A MEETING was held in Bemboka, reported in the Bega District News in September, 1945, on discussions on post-war financial assistance for the electrification of Bemboka and district. Various speakers put their arguments for hydro-electricity forward.
COUNCILLOR Taylor appealed to the Bemboka people not to be frightened of the guarantee, but to connect with electricity and they would never regret it.
Electricity would make their homes and farms different places. Then they wanted the Tantawangalo water scheme.
The government had never given them anything, but they must do it now if the people were to be kept on the farms.
Their federal member, Mr Fraser, was interesting himself in these matters, and they looked to him to help them. Mr Fraser was a good man
Cr WE Collins said he was the baby of the County Council, having been on only six months or so, but long enough to appreciate what the councillors before him had done.
The hydro scheme was started in wartime when there were restrictions on many things, but the scheme had come through with flying colours.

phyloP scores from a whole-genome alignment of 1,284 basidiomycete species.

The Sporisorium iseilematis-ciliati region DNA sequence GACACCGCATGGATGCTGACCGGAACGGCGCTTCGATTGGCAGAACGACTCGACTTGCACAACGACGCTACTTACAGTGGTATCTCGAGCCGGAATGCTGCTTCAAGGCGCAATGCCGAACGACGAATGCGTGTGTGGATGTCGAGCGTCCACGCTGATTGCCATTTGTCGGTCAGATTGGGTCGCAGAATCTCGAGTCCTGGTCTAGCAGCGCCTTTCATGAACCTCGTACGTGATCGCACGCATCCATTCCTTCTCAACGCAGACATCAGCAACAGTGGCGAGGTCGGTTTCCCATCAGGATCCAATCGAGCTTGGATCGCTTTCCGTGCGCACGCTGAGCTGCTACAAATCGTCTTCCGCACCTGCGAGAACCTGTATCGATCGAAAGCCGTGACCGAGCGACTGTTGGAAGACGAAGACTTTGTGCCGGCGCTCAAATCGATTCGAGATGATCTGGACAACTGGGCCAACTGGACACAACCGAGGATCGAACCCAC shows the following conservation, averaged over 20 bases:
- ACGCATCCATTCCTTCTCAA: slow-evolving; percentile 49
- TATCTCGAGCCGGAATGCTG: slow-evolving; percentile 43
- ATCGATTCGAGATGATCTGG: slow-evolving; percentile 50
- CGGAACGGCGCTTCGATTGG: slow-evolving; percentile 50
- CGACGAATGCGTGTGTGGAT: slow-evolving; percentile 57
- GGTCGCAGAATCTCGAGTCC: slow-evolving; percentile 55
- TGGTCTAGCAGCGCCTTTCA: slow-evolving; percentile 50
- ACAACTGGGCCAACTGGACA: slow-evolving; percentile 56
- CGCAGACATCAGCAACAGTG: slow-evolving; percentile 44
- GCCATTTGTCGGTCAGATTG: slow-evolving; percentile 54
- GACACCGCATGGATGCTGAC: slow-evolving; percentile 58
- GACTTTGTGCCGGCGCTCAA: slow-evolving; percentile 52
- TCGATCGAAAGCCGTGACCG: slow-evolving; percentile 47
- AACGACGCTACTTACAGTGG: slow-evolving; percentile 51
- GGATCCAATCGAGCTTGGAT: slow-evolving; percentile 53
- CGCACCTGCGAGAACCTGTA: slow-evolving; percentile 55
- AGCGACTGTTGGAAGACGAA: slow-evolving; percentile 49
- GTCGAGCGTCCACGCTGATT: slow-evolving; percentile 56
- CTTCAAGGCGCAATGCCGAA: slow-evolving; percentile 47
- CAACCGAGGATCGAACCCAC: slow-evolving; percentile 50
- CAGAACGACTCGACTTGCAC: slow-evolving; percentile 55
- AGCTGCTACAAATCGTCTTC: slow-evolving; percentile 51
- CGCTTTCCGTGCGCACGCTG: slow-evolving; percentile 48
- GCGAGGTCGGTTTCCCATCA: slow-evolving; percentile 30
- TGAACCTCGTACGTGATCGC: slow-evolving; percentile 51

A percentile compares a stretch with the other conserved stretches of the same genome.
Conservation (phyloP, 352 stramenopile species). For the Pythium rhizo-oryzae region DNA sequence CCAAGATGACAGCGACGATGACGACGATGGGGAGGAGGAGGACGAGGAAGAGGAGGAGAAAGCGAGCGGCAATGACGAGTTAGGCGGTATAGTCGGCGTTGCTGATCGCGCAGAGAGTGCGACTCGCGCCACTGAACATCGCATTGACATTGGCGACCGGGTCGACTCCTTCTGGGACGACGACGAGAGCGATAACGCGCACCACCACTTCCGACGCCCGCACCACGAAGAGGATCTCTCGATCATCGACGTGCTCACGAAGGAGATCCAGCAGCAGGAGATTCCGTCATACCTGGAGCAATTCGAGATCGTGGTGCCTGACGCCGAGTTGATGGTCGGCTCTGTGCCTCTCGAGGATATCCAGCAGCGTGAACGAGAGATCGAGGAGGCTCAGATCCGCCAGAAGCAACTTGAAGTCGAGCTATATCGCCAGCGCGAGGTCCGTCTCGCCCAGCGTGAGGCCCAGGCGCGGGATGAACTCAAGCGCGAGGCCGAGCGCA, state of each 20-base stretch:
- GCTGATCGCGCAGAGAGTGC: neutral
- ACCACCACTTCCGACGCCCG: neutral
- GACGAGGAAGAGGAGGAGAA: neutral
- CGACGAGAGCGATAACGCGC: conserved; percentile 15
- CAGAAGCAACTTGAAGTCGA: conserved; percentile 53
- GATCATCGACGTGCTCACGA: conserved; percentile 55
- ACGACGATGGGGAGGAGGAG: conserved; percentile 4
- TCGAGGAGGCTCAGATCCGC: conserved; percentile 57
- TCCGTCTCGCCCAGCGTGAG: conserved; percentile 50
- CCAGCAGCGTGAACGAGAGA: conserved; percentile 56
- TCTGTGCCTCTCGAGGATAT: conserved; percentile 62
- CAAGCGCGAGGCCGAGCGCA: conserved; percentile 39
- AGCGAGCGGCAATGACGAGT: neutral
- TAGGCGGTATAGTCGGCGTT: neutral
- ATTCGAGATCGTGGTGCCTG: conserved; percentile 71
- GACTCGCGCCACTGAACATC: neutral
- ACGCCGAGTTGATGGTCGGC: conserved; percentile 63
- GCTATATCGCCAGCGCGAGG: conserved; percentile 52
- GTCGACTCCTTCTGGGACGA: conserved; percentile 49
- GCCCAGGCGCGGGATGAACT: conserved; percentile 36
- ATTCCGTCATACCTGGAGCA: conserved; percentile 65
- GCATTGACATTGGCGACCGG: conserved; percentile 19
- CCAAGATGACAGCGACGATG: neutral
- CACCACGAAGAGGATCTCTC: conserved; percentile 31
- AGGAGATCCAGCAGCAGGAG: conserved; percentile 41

He did not vote for Mr Fraser at last election - it was not his policy - but he appreciated what Mr Fraser was doing, and a lot of others felt the same way.
He could look back to the time when they had the drudgery of hand milking.
Then they got a little engine, which was also something of a drudgery, taking half an hour to start on a cold morning.
Now those who had electricity had merely to touch a button and start off.
It was council's desire take it to all the farms.
If they had any difficulties they should consult the county clerk, who was out to help them, and council desired to give satisfaction to all.
Cr Handcock said he had nothing to do with organising the dinner or the meeting.
It had been organised by the people.
Regarding the hydro, he could take them right back to the days when the late Mr Finn and he were advocating it.
It was the intention of the County Council to have the current on every farm, and he hoped he would see that day.
Council had to borrow money, every penny of which had to be repaid, and that must come from the people who sued the current.
The fly in the ointment was that it was too dear for most of them, and that was where government assistance should come in.
Money was cheap now and it should not be long before council could extend further.
Dear money would keep any country back, and the great capitalistic system filled the pockets of the money lenders to the detriment of the country.
In 150 years no country has developed as fast as Australia, but they must realise that there must be more population if they were to hold this country.